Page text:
Territory_of_the_Republic_of_Ragusa_early_18th_century

Small states are beautiful, big governments crush fast

Disclaimer: This is a republished article by Ivan Bertović, President of the Young Croatian Liberals of the City of Zagreb. It was edited for clarity and ease of reading.


In the “Breakdown of Nations”, Leopold Korh, an Austrian born economist, jurist, and self-described “philosophical anarchist”, wrote:

“(…) And if the body of a people becomes diseased with the fever of aggression, brutality, collectivism, or massive idiocy, it is not because it has fallen victim to bad leadership or mental derangement. It is because human beings, so charming as individuals or in small aggregations, have been welded into overconcentrated social units.”

He was best known for his love of decentralization and rejection of the “cult of bigness”, meaning the monolithic, centralised state structure. But is there any merit in decentralization and small scale governments, both in scale and scope? Would the so called “microstates” work?

One example of a Balkan microstate would be the Republic of Ragusa, with its center in the city of Dubrovnik, situated on the Adriatic Sea coast. The history of the city stretches back to the 7th century AD, and it stood up to 1808. It was settled by both Slavs and Romans; a place of regular conflict and strife throughout history. In 1191, Dubrovnik achieved an important milestone. Byzantine Emperor Isaac II Angelos granted free trade right to city merchants, and similar rights were obtained from Serbia and Bosnia soon after. Venice backed by the Fourth Crusade forces raided most of Dalmatia taking control over Dubrovnik in 1205.

But the real story of the state-city begins in 1358. After the Treaty of Zadar was signed, Dubrownik was liberated from Venice’s hold. Until its downfall before Napoleon and his conquests, Dubrovnik demonstrated its ability of using diplomacy and trade as means of increasing social wealth and living standards, as opposed to military acts.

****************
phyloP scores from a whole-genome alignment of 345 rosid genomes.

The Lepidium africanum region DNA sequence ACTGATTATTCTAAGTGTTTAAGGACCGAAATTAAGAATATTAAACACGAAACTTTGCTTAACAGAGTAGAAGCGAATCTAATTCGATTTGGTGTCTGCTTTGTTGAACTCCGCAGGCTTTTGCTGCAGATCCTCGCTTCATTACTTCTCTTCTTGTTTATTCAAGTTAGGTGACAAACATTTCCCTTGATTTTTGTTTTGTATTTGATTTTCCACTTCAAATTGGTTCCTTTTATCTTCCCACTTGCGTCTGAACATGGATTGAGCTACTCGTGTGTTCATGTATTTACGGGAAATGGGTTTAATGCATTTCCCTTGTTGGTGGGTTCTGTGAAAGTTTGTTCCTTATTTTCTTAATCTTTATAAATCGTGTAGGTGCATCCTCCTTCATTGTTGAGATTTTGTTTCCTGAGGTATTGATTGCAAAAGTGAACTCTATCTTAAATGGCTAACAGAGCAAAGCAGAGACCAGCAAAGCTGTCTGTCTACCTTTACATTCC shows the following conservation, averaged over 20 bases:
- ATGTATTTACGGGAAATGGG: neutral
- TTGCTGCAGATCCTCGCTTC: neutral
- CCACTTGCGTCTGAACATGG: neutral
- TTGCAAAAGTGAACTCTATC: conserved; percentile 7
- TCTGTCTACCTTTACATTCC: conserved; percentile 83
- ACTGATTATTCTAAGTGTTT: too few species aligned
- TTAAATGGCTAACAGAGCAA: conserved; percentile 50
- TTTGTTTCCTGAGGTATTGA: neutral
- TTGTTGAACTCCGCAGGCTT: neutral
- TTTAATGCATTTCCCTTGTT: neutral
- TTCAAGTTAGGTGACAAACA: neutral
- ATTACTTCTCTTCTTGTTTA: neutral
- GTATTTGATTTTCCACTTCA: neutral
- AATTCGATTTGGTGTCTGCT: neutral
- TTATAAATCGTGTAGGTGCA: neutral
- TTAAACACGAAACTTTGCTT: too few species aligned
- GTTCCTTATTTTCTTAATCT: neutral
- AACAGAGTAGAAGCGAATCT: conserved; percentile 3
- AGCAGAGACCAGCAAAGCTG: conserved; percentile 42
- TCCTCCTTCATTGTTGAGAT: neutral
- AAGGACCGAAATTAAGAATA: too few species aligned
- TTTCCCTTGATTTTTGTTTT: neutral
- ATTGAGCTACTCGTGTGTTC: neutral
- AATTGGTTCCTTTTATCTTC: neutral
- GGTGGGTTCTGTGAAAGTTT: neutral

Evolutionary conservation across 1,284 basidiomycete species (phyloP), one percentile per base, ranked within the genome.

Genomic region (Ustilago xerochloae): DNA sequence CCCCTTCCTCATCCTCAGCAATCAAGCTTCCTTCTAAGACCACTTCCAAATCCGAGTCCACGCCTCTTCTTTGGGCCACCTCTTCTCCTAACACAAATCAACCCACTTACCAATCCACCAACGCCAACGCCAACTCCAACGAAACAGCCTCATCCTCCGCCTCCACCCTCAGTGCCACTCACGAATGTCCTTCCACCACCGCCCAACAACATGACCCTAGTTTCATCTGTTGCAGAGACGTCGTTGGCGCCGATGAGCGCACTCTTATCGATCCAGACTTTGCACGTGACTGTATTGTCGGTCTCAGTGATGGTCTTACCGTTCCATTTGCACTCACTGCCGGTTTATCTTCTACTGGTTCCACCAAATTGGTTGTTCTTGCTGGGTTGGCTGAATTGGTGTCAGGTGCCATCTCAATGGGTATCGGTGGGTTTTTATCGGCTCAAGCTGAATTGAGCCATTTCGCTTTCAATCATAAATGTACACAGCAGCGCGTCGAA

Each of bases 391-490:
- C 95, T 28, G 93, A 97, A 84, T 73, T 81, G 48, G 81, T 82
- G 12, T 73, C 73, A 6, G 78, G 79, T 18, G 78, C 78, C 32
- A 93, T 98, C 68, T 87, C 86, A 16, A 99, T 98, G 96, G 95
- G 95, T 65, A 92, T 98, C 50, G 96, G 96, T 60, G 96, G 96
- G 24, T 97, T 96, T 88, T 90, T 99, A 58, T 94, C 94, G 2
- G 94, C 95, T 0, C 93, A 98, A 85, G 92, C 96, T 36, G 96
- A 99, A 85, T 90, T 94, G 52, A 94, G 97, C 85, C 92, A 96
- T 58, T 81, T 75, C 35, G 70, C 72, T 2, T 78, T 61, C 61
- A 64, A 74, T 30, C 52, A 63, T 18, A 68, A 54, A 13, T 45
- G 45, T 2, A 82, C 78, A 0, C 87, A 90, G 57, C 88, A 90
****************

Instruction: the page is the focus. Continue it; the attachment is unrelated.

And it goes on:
Even the diametrically opposed Ottoman Empire did not wage war or conquer Dubrovnik, but instead arranged for beneficial cooperation agreements.

And even though some wanted to annex Dubrovnik, it’s small, efficient, and decentralized governance silenced them, which shows the value of such a minimal system. Because of this, the whole region and its neighboring cities flourished from Dubrovnik’s sail trade, with ships sailing far and wide in the Mediterranean sea, and the Atlantic and Indian oceans.


A high regard for liberty ensured a long-time existence of the Republic of Ragusa and its capital city Dubrovnik. The Republic’s society lived by the motto of “Liberty is not sold for all the gold in the world.”


Smaller governments in smaller units are more easily supervised. People are aware of what’s happening to them, and they can easily rally up should their rights be trampled on. At the same time, smaller governments have fewer things to do, and in result they can specialize in the needs of their people and territory. This has been demonstrated throughout history with smaller states being prosperous while falling only to bigger, aggressive states when they wage wars of destruction.

And in present day Europe, there is a chance to establish a state similar in vision to the Republic of Ragusa. On the Banks of Danube, The Free Republic of Liberland is forming a new trade haven, a safe place for those who cherish voluntary state contribution and free trade. But for Liberland to achieve this, it will need to grow the same way as Ragusa did. Through international recognition, foremost from Liberland’s neighbors; by laying the groundwork for free trade; and by ensuring the principles of liberty within its community. And history shows all of this is much easier to achieve in a smaller state, both in scale and scope.